WASHINGTON: US President Joe Biden was planning to announce new bans on oil and gas drilling on federal lands Wednesday as part of a raft of actions that take aim at climate change, according to reports and a White House memo.
The administration has drafted an order imposing a moratorium on oil and gas auctions on federal land and water, the Washington Post and other US media reported, reports AFP.The moratorium wouldn’t affect existing leases, but would fulfill a pledge that became a major issue during the election campaign, especially in the battleground state of Pennsylvania where fracking led to a natural gas boom.
The US would also pledge to conserve 30 percent of all federal land and water by 2030, part of an international push to stem biodiversity loss and confront climate change, according to reports.
Other actions include “elevating climate change as a national security priority,” according to a White House memo seen by AFP, an order re-establishing a presidential council of science advisors and another directing science-based decision making in federal agencies.
The US will further announce a US-hosted Climate Leaders’ Summit on April 22 -- Earth Day and also the fifth anniversary of the signing of the Paris Agreement—according to the memo.
Almost a quarter of American carbon dioxide emissions come from energy produced on public lands, according to a government report from 2018.
The drilling generated $11.7 billion in revenue in 2019, according to official data.The measures are therefore significant steps towards Biden’s campaign pledges to transition away from fossil fuels on the way to net zero emissions in the power sector by 2035 and the economy as a whole by 2050.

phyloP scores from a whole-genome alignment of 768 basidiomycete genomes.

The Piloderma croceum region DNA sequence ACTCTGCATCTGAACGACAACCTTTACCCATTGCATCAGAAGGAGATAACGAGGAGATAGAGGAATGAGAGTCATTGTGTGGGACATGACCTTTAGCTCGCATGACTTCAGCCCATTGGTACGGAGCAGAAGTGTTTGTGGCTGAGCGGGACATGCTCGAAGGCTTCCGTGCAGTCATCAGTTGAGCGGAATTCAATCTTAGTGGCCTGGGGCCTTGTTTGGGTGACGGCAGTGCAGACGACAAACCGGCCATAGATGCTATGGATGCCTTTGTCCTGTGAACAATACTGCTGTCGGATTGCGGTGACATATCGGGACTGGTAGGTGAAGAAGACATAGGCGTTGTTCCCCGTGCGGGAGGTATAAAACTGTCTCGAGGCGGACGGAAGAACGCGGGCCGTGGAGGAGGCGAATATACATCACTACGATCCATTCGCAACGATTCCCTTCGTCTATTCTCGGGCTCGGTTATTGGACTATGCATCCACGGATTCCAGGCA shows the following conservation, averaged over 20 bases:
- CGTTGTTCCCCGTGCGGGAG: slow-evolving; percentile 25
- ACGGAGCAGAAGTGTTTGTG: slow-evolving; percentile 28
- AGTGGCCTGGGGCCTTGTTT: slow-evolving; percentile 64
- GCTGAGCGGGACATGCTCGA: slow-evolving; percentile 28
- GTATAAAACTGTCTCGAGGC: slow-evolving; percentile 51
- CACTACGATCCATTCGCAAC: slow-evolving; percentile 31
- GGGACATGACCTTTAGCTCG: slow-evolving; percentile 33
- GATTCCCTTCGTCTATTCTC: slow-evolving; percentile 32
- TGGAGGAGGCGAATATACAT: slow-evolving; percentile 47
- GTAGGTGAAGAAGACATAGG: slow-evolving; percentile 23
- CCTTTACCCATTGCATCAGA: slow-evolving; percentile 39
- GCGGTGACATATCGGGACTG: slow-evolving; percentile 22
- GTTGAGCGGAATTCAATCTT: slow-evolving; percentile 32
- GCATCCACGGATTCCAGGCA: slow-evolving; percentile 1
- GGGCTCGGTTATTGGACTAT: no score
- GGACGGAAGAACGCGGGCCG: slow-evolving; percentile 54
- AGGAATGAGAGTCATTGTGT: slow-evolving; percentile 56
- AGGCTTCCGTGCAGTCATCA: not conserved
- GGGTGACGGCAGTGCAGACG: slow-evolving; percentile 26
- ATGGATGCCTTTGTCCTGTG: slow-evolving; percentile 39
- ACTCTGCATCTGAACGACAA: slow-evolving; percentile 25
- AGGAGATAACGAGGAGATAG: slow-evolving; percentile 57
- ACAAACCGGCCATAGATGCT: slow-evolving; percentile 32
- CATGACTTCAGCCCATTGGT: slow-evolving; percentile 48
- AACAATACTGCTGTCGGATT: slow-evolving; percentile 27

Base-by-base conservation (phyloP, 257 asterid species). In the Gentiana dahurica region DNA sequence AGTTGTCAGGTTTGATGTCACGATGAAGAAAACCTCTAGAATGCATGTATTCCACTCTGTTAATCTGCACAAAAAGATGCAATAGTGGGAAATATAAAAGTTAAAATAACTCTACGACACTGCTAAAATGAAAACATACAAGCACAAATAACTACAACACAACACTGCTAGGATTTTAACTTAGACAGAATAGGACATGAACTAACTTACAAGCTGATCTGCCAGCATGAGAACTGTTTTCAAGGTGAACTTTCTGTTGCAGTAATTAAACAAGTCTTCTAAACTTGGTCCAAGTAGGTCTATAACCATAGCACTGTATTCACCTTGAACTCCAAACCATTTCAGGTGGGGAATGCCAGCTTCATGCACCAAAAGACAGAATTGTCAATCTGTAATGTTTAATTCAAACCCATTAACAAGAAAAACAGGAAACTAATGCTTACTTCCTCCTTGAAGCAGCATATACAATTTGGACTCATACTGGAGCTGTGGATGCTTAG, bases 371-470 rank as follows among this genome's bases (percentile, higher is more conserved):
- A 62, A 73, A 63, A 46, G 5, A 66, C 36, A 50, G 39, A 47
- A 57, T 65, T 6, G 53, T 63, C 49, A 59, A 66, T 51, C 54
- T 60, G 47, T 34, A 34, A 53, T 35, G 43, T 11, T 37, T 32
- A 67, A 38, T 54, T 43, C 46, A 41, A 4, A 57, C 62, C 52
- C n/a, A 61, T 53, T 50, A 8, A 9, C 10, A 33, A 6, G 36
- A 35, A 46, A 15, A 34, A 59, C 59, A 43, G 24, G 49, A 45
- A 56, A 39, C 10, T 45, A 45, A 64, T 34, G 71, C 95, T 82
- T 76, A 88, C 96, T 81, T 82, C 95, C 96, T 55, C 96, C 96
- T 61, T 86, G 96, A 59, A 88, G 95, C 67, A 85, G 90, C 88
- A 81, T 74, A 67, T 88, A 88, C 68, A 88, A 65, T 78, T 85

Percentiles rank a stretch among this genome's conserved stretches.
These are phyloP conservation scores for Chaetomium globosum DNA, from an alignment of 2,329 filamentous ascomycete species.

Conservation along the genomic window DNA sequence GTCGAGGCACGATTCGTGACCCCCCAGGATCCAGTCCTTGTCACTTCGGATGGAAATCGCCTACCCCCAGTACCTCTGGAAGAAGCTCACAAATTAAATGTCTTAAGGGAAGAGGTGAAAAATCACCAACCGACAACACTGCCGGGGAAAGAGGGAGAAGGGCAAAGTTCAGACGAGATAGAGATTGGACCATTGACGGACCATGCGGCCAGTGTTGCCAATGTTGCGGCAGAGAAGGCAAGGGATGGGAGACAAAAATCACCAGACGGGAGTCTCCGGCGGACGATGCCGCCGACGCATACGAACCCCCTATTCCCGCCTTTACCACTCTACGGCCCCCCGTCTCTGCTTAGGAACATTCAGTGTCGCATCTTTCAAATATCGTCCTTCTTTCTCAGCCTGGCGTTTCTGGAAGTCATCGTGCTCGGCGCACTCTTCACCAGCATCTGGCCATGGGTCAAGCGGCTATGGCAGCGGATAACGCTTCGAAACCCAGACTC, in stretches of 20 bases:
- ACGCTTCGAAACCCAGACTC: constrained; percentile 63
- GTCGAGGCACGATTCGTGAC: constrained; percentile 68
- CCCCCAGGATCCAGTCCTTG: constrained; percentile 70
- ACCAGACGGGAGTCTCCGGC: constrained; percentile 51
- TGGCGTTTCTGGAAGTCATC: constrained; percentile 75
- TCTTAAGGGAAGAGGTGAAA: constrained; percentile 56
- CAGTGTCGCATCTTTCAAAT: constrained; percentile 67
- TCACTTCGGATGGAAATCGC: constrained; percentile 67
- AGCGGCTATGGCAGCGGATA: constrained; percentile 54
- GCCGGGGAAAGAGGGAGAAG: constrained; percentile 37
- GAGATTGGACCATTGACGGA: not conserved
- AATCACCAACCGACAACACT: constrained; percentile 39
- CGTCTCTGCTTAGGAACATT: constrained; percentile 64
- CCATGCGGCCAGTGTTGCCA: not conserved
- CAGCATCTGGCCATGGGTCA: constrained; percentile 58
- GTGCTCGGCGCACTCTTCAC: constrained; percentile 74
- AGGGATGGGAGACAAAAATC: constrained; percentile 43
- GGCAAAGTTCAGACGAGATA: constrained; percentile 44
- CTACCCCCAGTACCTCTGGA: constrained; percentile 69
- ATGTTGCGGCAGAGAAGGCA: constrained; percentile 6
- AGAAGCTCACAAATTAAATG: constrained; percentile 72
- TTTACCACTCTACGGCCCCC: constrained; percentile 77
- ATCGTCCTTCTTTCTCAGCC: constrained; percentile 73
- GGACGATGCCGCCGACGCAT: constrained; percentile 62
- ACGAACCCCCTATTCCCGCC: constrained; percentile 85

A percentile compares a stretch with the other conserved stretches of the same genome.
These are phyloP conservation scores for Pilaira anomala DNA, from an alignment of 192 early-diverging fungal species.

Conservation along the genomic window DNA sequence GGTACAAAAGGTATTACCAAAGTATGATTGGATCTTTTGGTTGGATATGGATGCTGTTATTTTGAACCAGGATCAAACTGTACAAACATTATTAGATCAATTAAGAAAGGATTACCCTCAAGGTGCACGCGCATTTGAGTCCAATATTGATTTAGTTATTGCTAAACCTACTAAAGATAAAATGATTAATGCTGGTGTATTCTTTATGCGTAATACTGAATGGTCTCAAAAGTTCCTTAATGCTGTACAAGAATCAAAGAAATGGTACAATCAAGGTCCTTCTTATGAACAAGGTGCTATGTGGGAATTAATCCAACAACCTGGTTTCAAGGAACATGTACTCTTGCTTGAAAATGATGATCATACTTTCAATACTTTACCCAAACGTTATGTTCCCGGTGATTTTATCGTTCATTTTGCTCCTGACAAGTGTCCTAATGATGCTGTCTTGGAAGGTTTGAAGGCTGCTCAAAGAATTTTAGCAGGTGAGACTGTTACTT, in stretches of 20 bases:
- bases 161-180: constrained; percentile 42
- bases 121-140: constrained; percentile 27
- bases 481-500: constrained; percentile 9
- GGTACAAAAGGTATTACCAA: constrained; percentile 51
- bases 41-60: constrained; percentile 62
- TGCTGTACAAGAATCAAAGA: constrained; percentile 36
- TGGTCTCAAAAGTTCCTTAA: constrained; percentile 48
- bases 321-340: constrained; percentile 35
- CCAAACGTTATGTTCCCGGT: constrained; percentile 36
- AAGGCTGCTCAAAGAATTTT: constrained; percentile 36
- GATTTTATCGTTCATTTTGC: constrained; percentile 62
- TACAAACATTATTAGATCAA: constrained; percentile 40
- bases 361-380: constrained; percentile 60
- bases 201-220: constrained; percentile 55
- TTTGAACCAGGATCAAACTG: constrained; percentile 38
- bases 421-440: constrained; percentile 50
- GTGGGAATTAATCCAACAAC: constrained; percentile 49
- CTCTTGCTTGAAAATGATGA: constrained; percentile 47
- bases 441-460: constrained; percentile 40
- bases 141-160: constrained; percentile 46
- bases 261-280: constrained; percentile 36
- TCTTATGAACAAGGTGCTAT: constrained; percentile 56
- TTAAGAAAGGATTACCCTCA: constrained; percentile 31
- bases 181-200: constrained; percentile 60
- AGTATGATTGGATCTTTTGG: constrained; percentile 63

Taken together, the actions are “consistent with President Biden and Vice President Harris raising global climate ambition starting here at home,” Sherri Goodman, deputy undersecretary of defense for environmental security under former president Barack Obama, told AFP.
Nonprofit Oceana has called on Biden to go further and turn the moratorium into a ban.
It released an analysis Tuesday that found making offshore drilling protections permanent for unleased federal waters could prevent over 19 billion tons of greenhouse gas emissions and more than $720 billion in damages.
“By permanently protecting our coasts from dirty offshore drilling and advancing clean energy sources like offshore wind, we can simultaneously combat climate change and safeguard our clean coast economy,” said Oceana campaign director Diane Hoskins.
But the proposals have triggered a backlash by the fossil fuel industry.
“Restricting development on federal lands and waters is nothing more than an ‘import more oil’ policy,” said American Petroleum Institute President and CEO Mike Sommers.